German data-protection authorities decide on requirement to review Safe Harbor self-certification of U.S. data importers by the exporter

more+
less-

In 2000, the European Union and the U.S. Department of Commerce agreed to the Safe Harbor framework that includes principles governing the protection of personal data transferred to a U.S.-based company that self-certifies compliance to the Safe Harbor Principles. Compliance with the Principles is deemed by the EU to provide an adequate level of protection for the processing of personal data. Transfers of personal data outside the European Economic Area are prohibited unless adequate measures to protect the data are implemented, and the Safe Harbor framework is one method ensuring adequate protection for transfers of personal data from the EU to the United States. The Department of Commerce publishes a list on the Internet of all companies that have self-certified as Safe Harbor, including information on the status of the certification and on the type of personal data covered by the certification.

On 28/29 April 2010, the "Düsseldorfer Kreis," a working group of the German data-protection authorities ("DPAs"), issued a decision stating that data exporters in Germany may not rely solely on the published Safe Harbor list to determine if a data importer complies with the Safe Harbor Principles. Companies seeking to export data must (i) conduct minimum checks before they transfer data to a company listed on the U.S. Department of Commerce Safe Harbor website as certified, and (ii) request verification of compliance with the Safe Harbor Principles. The Düsseldorfer Kreis recommended checking the date of when the U.S. company certified, and further suggested that if the self certification dates back more than seven years, the self certification should be considered invalid. In addition, the Düsseldorfer Kreis demands that the exporter requests from the importer, information and evidence as to how the importer complies with its notice obligations to those individuals whose personal data is to be transferred. This is of particular importance because the German data exporter must convey this information to the data subjects so that they can fully exercise their rights under the German data protection law.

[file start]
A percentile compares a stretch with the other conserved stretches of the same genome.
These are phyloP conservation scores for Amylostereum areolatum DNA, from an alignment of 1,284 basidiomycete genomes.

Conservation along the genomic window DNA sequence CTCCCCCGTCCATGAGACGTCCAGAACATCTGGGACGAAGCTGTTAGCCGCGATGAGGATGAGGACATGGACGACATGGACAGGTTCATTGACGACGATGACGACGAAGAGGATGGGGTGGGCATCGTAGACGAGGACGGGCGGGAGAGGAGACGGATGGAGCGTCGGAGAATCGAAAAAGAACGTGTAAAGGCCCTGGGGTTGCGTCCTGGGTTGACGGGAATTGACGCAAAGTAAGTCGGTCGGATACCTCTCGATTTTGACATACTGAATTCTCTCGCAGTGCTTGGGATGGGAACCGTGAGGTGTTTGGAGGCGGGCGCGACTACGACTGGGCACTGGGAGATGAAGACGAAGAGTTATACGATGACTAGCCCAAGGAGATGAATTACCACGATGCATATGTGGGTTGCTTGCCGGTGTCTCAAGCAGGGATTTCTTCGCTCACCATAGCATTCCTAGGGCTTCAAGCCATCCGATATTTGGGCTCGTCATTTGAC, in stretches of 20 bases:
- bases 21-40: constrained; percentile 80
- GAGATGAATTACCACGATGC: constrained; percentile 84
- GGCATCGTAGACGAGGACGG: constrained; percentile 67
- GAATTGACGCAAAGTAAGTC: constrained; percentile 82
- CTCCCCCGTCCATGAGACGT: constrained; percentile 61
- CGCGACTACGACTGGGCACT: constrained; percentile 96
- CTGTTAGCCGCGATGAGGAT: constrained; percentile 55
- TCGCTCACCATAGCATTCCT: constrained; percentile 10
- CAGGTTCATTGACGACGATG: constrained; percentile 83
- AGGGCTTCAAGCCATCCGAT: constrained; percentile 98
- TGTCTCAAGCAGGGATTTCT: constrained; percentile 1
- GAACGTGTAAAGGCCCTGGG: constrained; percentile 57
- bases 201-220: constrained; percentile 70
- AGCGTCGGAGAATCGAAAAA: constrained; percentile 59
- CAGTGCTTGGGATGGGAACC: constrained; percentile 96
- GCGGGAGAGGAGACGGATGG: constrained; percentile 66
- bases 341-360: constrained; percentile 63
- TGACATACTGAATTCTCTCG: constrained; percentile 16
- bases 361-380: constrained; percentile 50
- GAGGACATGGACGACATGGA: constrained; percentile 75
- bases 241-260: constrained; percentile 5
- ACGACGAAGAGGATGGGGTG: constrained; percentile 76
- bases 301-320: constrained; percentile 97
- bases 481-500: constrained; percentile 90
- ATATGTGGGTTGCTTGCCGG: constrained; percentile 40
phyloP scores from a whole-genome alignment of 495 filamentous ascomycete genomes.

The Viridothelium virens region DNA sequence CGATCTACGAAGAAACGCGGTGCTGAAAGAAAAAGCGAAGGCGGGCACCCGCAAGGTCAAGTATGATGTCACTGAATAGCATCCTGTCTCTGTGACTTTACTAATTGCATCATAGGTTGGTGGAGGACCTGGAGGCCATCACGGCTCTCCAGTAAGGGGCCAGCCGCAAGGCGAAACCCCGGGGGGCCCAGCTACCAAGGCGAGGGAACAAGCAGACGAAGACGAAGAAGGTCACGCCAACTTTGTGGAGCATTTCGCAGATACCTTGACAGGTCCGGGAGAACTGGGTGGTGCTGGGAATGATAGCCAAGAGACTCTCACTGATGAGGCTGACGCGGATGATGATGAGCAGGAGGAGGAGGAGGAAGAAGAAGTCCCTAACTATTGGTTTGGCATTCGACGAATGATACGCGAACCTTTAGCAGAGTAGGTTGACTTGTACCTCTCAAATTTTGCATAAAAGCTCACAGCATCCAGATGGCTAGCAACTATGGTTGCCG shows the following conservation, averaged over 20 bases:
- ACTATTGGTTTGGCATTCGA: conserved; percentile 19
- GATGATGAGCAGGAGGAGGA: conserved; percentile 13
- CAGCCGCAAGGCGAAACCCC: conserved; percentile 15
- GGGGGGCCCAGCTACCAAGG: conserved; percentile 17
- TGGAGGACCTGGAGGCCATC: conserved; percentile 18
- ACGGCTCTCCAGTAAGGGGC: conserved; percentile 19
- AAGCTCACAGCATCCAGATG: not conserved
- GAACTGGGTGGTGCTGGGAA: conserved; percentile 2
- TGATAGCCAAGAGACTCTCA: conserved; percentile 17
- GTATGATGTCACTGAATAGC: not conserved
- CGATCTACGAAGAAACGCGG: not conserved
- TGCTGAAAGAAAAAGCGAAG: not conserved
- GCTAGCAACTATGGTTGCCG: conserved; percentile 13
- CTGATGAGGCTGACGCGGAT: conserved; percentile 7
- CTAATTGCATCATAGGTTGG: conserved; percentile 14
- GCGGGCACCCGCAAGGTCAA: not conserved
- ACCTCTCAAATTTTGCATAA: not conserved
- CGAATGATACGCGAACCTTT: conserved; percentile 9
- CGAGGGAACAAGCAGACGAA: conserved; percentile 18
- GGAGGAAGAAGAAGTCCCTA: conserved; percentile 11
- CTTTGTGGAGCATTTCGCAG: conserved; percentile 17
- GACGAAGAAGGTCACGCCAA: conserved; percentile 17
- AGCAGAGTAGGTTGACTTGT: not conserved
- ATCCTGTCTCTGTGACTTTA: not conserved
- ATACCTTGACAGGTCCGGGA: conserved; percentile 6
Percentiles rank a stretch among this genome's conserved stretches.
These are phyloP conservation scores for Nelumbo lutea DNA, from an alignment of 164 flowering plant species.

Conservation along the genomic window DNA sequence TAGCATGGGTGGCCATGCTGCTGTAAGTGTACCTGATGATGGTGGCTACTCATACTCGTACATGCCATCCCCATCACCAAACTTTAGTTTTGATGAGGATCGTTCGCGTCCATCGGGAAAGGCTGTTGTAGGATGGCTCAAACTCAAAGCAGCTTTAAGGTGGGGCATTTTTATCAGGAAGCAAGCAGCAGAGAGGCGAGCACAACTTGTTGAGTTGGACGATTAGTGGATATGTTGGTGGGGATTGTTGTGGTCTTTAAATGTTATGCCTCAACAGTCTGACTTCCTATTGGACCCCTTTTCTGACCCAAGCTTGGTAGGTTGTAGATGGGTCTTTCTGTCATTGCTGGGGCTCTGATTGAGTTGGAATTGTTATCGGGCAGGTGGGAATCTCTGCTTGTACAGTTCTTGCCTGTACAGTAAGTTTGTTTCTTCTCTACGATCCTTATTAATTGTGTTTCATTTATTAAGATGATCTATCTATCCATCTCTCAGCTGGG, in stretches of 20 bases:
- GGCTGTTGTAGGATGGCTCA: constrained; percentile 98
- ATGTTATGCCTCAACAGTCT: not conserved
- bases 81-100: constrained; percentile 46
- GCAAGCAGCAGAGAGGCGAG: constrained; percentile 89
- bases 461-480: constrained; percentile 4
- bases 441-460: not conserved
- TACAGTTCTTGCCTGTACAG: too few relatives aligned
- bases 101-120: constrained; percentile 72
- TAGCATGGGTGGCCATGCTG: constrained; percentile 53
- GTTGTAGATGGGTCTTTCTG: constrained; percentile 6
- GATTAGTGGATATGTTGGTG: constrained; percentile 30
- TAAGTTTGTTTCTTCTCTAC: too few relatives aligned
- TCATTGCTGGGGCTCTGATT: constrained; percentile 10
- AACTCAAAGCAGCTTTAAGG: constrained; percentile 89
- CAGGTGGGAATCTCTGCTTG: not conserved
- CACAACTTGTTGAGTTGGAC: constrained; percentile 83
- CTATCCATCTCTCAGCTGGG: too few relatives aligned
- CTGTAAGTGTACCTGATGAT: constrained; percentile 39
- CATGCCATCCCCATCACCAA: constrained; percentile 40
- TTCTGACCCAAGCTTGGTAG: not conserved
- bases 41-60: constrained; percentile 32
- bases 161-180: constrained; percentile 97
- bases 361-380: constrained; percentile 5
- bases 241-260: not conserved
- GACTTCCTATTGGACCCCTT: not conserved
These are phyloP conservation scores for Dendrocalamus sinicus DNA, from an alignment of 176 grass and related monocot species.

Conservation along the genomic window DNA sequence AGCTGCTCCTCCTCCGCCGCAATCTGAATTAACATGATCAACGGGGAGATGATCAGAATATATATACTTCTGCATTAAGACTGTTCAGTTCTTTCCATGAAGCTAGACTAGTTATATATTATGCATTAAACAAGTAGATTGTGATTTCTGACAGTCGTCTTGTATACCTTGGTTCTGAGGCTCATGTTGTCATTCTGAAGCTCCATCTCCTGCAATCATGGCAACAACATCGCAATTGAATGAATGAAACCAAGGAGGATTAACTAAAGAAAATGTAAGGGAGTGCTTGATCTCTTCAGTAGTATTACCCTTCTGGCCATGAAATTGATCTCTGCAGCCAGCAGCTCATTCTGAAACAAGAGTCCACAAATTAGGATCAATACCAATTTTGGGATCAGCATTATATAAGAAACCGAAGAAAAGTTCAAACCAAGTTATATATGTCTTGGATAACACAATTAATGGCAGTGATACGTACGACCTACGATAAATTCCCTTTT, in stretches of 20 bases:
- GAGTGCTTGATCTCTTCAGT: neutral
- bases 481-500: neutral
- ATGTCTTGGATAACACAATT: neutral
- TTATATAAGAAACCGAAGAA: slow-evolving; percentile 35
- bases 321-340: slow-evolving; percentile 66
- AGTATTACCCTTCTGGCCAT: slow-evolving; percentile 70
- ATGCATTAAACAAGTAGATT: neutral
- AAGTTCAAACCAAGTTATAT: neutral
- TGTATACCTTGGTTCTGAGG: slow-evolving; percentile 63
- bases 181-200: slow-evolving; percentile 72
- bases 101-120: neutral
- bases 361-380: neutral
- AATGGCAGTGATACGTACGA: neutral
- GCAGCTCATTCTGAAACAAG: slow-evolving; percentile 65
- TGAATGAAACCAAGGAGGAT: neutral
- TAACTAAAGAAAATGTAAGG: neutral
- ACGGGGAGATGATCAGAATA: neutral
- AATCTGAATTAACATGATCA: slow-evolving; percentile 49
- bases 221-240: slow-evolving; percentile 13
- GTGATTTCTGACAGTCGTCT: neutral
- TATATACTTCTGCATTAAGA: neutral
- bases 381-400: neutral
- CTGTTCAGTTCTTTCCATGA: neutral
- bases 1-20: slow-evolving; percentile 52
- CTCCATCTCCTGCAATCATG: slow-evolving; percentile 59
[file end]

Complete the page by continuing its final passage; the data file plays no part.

Please see full alert below for more information.

LOADING PDF: If there are any problems, click here to download the file.

Written by:

more+
less-

Reed Smith on:

JD Supra Readers' Choice 2016 Awards
Reporters on Deadline

"My best business intelligence, in one easy email…"

Your first step to building a free, personalized, morning email brief covering pertinent authors and topics on JD Supra:

Sign up to create your digest using LinkedIn*

*By using the service, you signify your acceptance of JD Supra's Privacy Policy.

Already signed up? Log in here

*With LinkedIn, you don't need to create a separate login to manage your free JD Supra account, and we can make suggestions based on your needs and interests. We will not post anything on LinkedIn in your name. Or, sign up using your email address.
×
Loading...
×
×